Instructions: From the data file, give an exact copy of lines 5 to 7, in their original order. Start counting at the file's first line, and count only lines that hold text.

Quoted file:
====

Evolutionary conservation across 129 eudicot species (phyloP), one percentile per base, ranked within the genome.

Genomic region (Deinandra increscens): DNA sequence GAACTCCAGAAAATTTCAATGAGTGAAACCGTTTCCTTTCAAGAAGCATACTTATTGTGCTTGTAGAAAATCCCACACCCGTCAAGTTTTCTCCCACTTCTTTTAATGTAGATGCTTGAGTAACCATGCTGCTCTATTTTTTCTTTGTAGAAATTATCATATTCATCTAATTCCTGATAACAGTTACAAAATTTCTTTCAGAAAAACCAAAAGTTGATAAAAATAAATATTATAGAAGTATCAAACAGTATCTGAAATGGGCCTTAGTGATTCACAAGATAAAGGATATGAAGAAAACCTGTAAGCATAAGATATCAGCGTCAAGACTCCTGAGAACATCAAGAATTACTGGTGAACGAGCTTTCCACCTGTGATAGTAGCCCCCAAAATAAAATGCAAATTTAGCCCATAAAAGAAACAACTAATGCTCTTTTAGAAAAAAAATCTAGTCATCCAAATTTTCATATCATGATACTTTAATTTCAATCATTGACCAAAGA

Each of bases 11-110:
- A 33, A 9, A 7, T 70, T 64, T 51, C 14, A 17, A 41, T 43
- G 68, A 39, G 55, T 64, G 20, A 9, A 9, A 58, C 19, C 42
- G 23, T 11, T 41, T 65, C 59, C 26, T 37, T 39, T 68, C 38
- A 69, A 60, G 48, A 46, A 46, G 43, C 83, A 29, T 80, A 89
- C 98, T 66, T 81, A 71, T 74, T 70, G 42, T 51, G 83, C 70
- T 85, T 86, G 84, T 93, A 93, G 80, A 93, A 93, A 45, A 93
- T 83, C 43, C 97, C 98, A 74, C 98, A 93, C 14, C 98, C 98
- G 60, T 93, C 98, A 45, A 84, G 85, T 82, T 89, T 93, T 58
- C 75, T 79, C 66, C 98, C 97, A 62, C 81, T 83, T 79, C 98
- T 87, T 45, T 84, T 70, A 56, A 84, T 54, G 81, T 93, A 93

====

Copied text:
- G 68, A 39, G 55, T 64, G 20, A 9, A 9, A 58, C 19, C 42
- G 23, T 11, T 41, T 65, C 59, C 26, T 37, T 39, T 68, C 38
- A 69, A 60, G 48, A 46, A 46, G 43, C 83, A 29, T 80, A 89